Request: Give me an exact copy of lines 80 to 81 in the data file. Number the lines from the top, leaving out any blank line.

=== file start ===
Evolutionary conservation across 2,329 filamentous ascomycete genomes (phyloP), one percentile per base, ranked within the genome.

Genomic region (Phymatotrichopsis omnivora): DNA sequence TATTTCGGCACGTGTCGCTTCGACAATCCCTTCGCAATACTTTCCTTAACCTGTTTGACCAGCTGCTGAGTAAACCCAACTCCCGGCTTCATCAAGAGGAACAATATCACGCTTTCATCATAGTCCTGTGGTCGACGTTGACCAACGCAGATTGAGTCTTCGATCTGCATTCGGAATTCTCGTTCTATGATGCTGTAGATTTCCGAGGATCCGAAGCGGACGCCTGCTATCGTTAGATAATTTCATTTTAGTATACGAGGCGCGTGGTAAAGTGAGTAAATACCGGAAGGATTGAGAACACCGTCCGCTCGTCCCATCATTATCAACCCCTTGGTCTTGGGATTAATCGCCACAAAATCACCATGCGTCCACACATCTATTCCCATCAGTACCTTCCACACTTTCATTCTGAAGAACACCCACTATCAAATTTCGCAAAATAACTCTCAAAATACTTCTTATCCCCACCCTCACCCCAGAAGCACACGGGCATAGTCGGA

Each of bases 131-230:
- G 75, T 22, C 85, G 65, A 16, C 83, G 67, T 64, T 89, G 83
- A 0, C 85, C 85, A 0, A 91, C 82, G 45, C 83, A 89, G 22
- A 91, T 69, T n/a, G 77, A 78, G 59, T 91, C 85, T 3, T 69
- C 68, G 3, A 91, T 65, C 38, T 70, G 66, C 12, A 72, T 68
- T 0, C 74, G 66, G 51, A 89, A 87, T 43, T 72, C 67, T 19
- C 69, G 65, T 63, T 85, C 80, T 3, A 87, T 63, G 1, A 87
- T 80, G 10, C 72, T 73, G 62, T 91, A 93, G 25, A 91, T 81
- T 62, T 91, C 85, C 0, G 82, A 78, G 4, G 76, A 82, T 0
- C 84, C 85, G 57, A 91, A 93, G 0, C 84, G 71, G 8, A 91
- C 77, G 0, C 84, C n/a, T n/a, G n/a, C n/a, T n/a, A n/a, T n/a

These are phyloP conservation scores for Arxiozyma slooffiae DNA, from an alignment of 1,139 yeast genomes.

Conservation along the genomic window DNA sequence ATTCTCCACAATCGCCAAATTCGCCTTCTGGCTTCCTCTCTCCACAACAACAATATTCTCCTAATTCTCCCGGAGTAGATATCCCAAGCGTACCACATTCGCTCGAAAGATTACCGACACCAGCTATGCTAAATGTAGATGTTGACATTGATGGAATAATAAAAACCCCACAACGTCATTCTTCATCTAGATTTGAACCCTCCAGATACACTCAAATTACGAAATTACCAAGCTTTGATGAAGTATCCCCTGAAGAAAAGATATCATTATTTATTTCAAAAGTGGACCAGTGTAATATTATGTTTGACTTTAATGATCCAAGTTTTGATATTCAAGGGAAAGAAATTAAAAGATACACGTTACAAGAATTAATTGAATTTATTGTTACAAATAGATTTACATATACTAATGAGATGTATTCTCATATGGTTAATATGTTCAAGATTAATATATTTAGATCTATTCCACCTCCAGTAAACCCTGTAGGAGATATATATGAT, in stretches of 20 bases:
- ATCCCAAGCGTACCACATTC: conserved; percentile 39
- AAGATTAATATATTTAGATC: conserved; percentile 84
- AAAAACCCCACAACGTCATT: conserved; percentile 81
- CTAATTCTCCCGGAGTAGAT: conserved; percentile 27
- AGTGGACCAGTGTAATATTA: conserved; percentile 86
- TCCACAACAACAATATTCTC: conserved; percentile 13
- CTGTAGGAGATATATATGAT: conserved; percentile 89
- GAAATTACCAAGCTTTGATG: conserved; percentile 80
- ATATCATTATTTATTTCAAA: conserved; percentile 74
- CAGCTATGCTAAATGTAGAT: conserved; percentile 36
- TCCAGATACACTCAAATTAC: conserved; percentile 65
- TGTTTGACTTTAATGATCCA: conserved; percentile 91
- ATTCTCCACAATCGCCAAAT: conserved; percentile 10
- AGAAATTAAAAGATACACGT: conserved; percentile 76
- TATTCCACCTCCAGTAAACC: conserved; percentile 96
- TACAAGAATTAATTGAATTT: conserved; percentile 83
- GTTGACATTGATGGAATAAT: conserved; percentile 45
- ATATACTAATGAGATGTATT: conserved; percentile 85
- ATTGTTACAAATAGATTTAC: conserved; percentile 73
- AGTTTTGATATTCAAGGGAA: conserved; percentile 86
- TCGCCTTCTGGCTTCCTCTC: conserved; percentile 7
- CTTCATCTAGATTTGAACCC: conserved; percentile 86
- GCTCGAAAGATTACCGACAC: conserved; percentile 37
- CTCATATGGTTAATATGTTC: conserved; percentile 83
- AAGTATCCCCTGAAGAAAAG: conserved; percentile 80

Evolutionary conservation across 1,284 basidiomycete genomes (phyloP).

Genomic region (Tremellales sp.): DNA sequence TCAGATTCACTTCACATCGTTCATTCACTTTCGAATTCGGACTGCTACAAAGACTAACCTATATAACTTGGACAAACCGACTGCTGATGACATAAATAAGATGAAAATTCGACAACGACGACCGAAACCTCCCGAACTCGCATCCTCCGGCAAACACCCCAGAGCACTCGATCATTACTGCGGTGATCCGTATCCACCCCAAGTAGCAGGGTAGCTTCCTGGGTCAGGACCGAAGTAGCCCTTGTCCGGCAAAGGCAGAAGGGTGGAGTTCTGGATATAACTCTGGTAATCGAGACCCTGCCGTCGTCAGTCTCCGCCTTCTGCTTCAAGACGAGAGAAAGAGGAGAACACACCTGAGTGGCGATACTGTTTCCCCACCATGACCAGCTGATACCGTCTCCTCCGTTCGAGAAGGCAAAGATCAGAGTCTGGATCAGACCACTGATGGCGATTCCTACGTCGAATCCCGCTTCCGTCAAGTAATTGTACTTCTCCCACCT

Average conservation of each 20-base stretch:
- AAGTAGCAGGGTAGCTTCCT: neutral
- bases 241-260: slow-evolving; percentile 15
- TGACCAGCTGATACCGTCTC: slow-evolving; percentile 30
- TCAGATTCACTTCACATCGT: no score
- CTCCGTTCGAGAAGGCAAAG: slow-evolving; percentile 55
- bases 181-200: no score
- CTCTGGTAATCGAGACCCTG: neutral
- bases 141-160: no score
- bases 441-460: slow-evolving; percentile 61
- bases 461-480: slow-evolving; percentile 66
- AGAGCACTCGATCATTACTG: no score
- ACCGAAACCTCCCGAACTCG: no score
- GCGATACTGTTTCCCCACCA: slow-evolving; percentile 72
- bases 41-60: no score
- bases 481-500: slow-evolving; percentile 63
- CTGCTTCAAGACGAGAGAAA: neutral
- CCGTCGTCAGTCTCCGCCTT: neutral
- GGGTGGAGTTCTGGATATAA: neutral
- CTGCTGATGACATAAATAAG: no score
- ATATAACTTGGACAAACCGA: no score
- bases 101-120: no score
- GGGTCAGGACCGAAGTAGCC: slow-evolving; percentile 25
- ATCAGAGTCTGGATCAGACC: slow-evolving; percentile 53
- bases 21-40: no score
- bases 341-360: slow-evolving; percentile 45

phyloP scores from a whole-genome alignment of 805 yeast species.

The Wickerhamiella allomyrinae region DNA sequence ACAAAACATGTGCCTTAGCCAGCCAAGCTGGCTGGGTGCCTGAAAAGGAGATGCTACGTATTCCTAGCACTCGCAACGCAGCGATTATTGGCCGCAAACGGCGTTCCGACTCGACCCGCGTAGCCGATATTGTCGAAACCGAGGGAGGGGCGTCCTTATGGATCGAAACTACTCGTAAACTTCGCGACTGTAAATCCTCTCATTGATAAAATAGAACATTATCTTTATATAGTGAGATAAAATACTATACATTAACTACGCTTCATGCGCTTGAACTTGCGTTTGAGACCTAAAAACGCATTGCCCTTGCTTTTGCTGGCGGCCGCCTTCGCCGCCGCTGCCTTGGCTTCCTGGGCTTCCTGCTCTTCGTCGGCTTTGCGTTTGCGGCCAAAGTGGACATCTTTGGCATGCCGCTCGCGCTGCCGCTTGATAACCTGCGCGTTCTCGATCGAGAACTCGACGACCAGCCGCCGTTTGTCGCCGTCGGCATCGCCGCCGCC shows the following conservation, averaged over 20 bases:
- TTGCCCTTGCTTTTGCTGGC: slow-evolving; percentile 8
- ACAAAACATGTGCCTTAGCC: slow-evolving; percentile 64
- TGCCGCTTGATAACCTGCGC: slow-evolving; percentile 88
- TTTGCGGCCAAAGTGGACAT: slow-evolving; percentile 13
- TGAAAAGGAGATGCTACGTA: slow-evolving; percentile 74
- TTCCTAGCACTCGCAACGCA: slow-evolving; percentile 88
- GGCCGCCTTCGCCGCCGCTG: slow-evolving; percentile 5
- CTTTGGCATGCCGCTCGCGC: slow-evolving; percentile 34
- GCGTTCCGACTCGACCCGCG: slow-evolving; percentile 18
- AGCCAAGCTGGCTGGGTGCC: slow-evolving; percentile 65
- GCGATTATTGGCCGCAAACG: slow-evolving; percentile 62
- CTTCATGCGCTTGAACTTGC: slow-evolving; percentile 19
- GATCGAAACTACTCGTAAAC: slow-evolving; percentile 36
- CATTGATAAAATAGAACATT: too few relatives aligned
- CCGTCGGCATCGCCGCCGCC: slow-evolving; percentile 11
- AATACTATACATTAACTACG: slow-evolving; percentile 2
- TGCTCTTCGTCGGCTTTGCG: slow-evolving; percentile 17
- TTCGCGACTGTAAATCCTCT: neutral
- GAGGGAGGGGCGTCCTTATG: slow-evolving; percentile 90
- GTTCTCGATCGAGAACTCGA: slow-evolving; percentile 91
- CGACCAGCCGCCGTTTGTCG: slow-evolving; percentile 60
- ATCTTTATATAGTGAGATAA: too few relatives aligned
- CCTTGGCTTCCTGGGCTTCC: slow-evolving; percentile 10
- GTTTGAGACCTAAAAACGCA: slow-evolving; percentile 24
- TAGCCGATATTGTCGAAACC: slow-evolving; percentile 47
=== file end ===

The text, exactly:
- AGCCAAGCTGGCTGGGTGCC: slow-evolving; percentile 65
- GCGATTATTGGCCGCAAACG: slow-evolving; percentile 62